You can get a visa easily upon your arrival at Tribhuvan International Airport in Kathmandu.

  • Tourist Visa with Multiple Entries for 15 days is obtainable by paying US $25 or equivalent foreign currency.
  • Similarly, for 30 days is obtainable by paying US $40 or equivalent foreign currency.
  • For multiple Entries of 90 days is obtainable by paying US $100 or equivalent foreign currency.
  • You can also visit the Department of Immigration for more information and an online visa application.

What essential documents/items do I need to bring with me to travel to Nepal?

  • You must bring a valid passport - must be valid for up to 6 months, keep an extra photocopy just in case.
  • A copy of your travel insurance, cash, flight tickets.
  • Emergency contact numbers of insurance and family members.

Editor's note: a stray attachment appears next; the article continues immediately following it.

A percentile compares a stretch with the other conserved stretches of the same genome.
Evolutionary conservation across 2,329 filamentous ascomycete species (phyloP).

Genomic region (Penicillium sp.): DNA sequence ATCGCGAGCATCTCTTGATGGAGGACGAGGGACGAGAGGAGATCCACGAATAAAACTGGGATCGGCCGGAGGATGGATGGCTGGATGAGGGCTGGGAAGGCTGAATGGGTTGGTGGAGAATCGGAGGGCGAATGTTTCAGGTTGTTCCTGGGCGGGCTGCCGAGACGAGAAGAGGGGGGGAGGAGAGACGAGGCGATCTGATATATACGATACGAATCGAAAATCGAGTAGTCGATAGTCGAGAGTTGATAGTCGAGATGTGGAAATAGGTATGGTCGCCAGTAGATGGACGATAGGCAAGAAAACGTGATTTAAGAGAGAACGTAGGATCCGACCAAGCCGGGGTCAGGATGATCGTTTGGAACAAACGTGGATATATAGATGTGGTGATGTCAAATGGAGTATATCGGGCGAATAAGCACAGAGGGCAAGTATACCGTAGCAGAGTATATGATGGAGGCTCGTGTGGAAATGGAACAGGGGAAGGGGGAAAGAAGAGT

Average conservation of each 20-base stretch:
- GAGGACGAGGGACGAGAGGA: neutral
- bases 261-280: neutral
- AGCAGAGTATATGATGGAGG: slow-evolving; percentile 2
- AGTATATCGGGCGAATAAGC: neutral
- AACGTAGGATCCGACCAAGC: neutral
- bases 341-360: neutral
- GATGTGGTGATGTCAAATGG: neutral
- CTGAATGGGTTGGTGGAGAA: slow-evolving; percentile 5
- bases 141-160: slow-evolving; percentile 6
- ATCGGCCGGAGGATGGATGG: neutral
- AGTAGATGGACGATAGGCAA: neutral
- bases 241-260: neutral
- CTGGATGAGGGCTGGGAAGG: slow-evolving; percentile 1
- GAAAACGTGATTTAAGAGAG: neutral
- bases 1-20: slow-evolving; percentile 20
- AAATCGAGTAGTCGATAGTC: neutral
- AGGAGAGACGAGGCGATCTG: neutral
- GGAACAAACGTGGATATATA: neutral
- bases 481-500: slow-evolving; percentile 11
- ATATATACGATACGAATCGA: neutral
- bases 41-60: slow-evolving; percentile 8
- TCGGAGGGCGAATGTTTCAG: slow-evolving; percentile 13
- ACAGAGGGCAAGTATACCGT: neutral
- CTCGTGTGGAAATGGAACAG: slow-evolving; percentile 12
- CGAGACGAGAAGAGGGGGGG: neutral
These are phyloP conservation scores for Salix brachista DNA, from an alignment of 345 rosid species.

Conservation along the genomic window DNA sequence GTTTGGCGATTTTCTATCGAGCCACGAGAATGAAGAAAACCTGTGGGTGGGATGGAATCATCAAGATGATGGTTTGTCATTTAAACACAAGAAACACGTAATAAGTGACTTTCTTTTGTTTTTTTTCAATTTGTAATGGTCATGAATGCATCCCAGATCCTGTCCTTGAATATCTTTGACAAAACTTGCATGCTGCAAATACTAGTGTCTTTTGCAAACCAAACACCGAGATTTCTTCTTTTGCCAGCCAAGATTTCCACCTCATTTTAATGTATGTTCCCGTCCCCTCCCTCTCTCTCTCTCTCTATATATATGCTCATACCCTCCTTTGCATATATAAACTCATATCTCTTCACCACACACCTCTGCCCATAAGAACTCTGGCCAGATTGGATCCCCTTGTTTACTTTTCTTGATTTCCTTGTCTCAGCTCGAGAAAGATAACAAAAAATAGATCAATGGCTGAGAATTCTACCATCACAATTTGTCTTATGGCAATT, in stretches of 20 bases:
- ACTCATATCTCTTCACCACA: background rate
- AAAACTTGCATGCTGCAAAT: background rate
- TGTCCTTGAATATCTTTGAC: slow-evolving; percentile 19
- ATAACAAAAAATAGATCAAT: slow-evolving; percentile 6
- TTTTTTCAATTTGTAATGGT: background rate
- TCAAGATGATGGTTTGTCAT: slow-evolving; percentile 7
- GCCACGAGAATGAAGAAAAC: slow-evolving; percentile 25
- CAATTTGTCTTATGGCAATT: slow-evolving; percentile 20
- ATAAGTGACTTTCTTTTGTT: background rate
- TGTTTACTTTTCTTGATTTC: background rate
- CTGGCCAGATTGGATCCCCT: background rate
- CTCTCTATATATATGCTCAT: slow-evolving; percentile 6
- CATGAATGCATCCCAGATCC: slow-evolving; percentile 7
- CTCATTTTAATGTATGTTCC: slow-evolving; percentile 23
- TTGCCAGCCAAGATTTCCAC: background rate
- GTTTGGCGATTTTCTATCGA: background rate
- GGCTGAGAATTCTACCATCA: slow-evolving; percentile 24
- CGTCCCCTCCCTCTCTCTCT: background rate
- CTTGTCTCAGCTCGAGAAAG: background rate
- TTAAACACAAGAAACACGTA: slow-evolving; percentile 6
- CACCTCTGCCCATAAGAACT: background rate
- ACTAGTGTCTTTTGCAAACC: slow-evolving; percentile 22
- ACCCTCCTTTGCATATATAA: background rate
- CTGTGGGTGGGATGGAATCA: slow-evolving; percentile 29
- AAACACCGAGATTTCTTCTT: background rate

• Medications- bring prescriptions and the medications in its original containers to avoid customs inspection hassle.
  • For Visa and permit- a copy of your travel insurance, a copy of your passport and 4 passport size photos

Do we book our international flights to and from Nepal?

Yes, you need to book your international flights. We are a local agent and it would cost you significantly higher to book through us. Please find more information on the International Flight site.

When is the best time to travel to Nepal?

The peak seasons for trekking are the spring (Mar to May) and the fall (Sept to Nov) when you'll have clear skies and superb mountain views. Keep in mind, this is also when the trails are most crowded (although there are ways to avoid the crowds).

The winter (Dec to Feb) and summer (Jun to Aug) months are also great times to visit—although weather can be unpredictable, these months offer a unique experience and fewer crowds.

For Chitwan (Nepal's southern jungle region), winter is the best time to visit when the temperatures are pleasant and the foliage less dense to allow for better wildlife sightings.

How much luggage can I take on domestic flights?